Griet quits the Vermeer residence to marry her butcher boyfriend, but she has lost her virginity (in the symbolic sense) to the artist. The reserved, simple, former servant girl is no longer reserved or simple, having appropriated the artistic restlessness that haunts her mentor—as well as the prized pearl earrings.
Webber’s film prides itself on having the “look” of a Vermeer painting. Much effort undoubtedly went into this. However, although Girl with a Pearl Earring has interesting visual effects, particularly in its lighting, they do not compensate for a tedious and unimaginative narrative. Worse is the cartoonishness of its characterizations: Griet is the ever-angelic and soulful maiden; Vermeer the ever-cantankerous artiste; Catharina the ever-green-eyed shrew and Van Ruijven the ever-pawing lecher.
Even beyond that, however, the film lacks any real historical sense or genuine artistic sensibility. The ahistorical, superficial approach of the film’s creators severely weakens the endeavor and while they may mean this as an homage to Vermeer, their work trivializes a monumental figure.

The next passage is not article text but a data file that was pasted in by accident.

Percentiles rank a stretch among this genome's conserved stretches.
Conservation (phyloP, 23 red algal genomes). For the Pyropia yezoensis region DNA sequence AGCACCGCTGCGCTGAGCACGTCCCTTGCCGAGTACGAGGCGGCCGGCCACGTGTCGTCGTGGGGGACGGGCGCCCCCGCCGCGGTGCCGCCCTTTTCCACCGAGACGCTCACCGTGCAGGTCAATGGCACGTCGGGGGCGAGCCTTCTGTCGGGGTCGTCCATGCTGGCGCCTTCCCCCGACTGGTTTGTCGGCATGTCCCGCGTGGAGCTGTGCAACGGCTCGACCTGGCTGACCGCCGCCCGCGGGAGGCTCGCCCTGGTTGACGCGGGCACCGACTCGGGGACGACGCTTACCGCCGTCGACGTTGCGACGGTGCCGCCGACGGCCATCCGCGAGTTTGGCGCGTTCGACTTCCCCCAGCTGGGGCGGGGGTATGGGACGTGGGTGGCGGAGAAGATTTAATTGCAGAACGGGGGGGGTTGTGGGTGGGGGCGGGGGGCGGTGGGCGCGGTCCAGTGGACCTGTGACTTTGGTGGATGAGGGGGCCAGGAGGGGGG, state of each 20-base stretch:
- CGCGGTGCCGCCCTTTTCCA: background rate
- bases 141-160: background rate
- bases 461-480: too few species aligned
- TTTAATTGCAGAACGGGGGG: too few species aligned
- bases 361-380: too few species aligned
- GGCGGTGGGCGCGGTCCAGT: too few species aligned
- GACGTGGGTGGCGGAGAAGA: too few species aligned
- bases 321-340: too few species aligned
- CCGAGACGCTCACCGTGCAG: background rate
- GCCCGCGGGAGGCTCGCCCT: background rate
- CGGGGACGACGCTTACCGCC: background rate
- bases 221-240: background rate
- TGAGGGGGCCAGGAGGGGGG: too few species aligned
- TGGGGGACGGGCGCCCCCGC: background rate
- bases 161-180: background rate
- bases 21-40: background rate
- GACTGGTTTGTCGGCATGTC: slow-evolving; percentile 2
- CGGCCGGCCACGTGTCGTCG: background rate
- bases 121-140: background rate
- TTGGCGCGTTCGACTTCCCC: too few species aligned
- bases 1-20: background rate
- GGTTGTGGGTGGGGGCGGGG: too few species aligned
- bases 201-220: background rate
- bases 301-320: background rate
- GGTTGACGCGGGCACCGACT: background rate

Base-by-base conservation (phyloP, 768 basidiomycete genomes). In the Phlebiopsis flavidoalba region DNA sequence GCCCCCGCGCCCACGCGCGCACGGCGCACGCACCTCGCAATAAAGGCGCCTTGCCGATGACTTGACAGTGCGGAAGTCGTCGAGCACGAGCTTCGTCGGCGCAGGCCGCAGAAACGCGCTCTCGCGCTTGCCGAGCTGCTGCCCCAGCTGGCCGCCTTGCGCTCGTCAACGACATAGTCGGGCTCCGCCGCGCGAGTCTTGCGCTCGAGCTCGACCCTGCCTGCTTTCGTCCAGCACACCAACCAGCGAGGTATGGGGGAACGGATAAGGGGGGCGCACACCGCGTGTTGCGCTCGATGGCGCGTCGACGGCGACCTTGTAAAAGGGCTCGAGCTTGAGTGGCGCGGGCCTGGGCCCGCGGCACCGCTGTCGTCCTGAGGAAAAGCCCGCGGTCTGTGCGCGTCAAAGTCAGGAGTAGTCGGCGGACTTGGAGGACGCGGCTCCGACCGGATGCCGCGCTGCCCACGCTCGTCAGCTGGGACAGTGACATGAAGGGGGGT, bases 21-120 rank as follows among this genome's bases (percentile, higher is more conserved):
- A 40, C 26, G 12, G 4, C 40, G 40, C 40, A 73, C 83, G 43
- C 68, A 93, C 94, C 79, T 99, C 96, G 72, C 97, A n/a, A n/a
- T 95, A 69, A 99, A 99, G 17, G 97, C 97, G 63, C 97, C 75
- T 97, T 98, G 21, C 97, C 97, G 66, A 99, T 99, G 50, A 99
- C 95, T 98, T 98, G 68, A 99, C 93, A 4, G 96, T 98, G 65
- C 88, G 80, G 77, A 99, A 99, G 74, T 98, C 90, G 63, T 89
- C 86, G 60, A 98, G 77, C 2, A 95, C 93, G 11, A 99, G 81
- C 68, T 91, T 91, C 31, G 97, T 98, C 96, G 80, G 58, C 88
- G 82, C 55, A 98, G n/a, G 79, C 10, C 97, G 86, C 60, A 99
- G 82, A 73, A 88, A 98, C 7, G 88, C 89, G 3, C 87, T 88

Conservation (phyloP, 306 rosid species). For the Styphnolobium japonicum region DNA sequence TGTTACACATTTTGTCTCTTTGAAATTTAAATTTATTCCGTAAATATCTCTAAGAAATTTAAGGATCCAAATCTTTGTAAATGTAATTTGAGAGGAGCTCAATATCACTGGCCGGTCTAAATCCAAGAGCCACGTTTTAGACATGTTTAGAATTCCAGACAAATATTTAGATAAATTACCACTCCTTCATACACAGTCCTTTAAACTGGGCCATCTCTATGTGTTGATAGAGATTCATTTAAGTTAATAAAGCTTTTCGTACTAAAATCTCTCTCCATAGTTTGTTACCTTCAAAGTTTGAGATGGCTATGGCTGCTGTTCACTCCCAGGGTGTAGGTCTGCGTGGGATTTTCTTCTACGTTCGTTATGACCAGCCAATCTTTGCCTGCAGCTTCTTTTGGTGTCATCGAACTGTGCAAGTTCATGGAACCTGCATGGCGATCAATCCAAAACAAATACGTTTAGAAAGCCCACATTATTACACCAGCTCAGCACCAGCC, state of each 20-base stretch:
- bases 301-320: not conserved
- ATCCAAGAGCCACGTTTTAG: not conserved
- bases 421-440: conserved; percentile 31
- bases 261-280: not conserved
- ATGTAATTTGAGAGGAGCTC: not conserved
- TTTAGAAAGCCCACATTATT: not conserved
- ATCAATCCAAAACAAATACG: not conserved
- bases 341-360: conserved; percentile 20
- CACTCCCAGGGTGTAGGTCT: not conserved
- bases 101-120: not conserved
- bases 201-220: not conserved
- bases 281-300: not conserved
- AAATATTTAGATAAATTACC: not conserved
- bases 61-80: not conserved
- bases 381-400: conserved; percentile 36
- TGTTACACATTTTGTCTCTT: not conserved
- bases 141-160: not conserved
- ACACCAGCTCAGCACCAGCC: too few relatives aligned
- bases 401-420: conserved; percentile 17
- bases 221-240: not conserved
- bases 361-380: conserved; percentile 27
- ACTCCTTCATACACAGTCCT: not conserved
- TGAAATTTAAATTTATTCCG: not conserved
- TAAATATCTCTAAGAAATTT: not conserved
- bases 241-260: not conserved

While superficially reproducing certain qualities found in Vermeer’s masterpieces, as well as presenting a few obvious personal and historical facts (and speculating about others), the film ends up as little more than a projection into an imagined past of the all too contemporary concerns and interests of the filmmakers—a piece of complacent petty-bourgeois self-imagery.
Although it is beyond the scope of this review to discuss in depth Vermeer and the “Golden age” of Dutch art in the seventeenth century, a few points might be made to highlight the film’s inadequacies.
Dutch paintings represented one of the great artistic and intellectual achievements of the nascent bourgeois era. According to Arnold Hauser in The Social History of Art: “Dutch art owes its middle-class character [versus aristocratic], above all, to the fact that it ceases to be tied to the Church.... Motifs of everyday life, of landscape and still life form not merely the accessories of biblical, historical and mythological compositions, but acquire an autonomous value of their own; the artist no longer needs an excuse to portray them ... It is as if this [everyday] reality were being discovered, taken possession of and settled down in for the first time” (emphasis added).